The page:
Ready to engage

Communicating the ‘Patients First’ message of Practitioner Services is top priority for Scotland’s new senior dental adviser

04 August, 2017 / indepth
 Stewart McRobert    Mark K Jackson

There’s a new senior dental adviser in place in Scotland who is out to engage with the profession with a view to improving collaboration between Scottish dentists and Practitioner Services.

Alan Whittet took up his role in April and brings with him a lengthy track record, both as a practising dentist and dental adviser. He first qualified in 1984 and subsequently spent 28 years as a full-time GDP, first becoming a practice inspector in 1994.

As he outlines, one of Practitioner Services’ tasks is to act on behalf of the Scottish Dental Practice Board. It has the responsibility to assess cases submitted for prior approval by dentists and determine, on the basis of the information dentists have provided, if it is appropriate to give that approval. He insists decisions are made on clinical grounds and in the best interests of patients; financial factors are never a consideration.

There is a perception in some quarters that we are the dental police. I don’t think that’s the reality and my aim is to fix that perception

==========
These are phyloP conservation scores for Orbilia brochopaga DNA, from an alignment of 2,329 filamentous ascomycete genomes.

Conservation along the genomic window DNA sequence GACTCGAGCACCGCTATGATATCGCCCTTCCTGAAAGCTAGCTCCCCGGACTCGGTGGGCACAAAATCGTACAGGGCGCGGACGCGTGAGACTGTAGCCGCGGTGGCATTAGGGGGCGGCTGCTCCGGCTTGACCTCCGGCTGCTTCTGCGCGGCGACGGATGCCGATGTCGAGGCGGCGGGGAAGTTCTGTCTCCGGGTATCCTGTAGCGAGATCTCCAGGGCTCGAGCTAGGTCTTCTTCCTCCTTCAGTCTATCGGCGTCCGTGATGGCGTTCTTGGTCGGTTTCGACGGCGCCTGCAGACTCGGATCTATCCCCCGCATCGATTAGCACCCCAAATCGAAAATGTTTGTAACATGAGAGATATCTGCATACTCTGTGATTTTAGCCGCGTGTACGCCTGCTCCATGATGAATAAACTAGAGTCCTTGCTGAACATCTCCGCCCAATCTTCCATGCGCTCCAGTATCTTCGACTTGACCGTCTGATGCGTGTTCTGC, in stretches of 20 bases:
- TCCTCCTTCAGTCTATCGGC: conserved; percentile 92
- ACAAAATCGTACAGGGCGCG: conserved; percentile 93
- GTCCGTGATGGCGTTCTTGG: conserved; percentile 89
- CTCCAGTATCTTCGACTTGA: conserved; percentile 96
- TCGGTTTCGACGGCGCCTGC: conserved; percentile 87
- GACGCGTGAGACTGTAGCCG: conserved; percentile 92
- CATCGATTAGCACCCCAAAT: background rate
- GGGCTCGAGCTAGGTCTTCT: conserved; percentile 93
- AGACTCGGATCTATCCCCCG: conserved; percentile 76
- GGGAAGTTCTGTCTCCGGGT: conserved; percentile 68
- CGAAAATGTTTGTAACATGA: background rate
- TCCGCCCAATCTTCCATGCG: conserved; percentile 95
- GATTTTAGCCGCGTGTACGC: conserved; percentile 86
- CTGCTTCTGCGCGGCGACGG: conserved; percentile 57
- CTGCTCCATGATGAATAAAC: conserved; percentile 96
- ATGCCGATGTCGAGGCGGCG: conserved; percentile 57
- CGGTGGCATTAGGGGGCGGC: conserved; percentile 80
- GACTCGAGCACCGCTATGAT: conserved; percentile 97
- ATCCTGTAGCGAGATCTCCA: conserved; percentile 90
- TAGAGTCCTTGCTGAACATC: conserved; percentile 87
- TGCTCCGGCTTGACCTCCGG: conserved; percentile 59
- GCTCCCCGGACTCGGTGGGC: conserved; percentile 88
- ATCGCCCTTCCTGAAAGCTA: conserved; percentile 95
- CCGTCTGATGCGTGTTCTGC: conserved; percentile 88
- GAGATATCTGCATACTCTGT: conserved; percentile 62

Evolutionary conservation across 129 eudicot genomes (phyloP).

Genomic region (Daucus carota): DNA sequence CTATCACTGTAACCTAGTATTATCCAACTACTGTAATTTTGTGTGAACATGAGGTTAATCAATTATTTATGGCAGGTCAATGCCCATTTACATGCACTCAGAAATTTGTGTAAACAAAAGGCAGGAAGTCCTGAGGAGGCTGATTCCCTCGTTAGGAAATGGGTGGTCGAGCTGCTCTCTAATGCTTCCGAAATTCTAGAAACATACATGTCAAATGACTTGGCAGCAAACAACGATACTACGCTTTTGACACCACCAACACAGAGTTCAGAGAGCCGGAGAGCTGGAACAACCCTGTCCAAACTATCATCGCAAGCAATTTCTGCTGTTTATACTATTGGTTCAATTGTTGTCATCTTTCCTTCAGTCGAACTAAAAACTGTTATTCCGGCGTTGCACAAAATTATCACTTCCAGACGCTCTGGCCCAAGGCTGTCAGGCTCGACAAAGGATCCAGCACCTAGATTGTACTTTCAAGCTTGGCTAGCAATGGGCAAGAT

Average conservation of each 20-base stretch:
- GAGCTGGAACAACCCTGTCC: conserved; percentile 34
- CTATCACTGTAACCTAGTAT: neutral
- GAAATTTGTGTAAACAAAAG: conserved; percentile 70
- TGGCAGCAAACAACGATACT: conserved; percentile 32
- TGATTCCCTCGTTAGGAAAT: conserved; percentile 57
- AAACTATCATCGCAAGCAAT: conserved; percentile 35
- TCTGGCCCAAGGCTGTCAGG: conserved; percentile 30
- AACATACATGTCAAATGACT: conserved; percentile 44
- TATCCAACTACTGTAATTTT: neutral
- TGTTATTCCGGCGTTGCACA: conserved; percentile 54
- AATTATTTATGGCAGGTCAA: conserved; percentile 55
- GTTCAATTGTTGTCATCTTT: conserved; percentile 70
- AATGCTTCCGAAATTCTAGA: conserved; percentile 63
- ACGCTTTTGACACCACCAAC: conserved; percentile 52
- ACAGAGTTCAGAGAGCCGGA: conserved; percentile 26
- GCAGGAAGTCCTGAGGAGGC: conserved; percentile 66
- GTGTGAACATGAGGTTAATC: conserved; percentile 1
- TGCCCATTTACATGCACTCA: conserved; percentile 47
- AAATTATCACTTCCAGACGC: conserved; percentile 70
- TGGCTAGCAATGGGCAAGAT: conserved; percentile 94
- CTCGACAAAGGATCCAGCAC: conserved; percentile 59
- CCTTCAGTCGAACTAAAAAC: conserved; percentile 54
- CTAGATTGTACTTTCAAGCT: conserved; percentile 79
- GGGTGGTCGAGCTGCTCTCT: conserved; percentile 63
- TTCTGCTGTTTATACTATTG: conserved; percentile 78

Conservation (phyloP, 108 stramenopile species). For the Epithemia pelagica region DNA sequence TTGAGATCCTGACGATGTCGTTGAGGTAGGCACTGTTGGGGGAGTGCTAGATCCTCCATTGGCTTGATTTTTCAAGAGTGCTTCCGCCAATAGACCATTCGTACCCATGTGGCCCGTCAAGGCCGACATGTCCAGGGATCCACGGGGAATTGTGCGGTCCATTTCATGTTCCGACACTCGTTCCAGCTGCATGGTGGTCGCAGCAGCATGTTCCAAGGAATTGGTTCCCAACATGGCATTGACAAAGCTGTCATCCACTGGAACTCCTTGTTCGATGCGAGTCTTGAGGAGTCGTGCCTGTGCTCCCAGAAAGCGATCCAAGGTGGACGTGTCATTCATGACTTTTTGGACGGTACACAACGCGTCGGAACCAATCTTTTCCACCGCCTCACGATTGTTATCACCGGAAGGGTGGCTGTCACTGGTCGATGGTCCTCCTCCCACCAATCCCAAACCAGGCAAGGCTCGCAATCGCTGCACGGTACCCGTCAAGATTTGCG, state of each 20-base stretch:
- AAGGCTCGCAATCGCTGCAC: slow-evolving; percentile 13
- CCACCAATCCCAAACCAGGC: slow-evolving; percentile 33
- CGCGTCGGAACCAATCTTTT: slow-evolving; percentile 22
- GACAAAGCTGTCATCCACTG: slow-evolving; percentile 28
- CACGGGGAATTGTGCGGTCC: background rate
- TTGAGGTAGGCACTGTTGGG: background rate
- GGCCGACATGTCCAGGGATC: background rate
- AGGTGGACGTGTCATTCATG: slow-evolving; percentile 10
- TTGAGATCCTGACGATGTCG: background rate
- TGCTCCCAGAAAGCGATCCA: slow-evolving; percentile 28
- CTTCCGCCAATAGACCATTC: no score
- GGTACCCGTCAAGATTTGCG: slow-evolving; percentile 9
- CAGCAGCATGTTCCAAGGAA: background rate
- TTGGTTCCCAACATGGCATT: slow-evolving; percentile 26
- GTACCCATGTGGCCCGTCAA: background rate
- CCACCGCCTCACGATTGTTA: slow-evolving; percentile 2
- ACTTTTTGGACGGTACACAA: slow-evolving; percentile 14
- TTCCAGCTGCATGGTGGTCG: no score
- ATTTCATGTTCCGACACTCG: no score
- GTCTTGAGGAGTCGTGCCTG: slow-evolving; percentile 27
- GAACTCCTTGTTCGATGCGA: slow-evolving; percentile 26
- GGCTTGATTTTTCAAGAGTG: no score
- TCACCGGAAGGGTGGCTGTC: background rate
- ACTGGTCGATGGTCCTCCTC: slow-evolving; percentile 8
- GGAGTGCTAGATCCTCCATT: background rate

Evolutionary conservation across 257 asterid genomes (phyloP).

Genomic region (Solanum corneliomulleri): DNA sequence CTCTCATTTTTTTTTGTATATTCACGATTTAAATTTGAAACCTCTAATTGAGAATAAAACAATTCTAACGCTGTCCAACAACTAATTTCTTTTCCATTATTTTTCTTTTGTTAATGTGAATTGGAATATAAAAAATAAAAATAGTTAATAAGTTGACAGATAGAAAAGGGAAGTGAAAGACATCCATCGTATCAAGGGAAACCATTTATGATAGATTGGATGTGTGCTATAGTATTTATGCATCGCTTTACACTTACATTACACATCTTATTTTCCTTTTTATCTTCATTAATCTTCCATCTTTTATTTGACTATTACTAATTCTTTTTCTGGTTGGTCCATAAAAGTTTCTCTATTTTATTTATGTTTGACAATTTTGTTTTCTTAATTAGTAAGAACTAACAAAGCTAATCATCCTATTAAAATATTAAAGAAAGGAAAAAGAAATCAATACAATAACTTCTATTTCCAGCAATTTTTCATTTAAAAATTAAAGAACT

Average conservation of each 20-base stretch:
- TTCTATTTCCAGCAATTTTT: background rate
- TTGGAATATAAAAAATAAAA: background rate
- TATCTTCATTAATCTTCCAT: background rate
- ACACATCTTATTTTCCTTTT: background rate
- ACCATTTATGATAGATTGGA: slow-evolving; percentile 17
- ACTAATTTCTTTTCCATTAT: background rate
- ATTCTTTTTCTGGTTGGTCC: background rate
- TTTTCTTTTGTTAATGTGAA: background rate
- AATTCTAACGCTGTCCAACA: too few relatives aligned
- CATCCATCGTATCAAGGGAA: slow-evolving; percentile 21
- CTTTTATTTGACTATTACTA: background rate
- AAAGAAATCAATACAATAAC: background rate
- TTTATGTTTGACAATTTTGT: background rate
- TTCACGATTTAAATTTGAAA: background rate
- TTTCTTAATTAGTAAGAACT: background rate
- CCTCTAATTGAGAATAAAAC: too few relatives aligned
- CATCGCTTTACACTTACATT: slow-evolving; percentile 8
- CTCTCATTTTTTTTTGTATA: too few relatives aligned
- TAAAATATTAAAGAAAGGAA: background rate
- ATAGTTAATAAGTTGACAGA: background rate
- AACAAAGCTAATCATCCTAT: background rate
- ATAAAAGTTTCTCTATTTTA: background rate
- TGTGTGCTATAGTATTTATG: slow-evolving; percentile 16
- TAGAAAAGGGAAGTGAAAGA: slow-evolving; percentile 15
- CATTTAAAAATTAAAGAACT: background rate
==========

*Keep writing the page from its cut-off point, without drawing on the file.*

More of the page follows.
Alan Whittet, Senior Dental Advisor

According to Alan, the idea that Practitioner Services are the dental police is a misconception. He says: “While we are here to promote and ensure good clinical practice, we also need to identify poor practice and take corrective action when required, or communicate with others who have that responsibility.

“This has led to a perception in some quarters that we are the dental police, are out to get dentists and are targeting them unfairly. I don’t think that’s the reality and my aim is to fix that perception.

“I am determined that we, in particular the clinicians here, engage more with the profession and its representatives. We want to do that in a way that makes them understand that the term dental adviser means exactly that – we are here to provide advice and support, and to help dentists work within the regulations in the best interests of their patients.”

Perhaps his determination to engage stems from the fact that Alan still sees himself as a dentist first and foremost, and has seen the benefits of communication. “I became a dental practice adviser in NHS Lothian in the late 90s and have only recently resigned that job.

“I loved the role and the best thing about it was getting to meet other dentists, usually on their territory, and chat about things of mutual interest. It was good to have the chance to explain and advise on things that dentists were uncertain of or even annoyed about having to do. If you can explain the purpose or background people are more understanding.”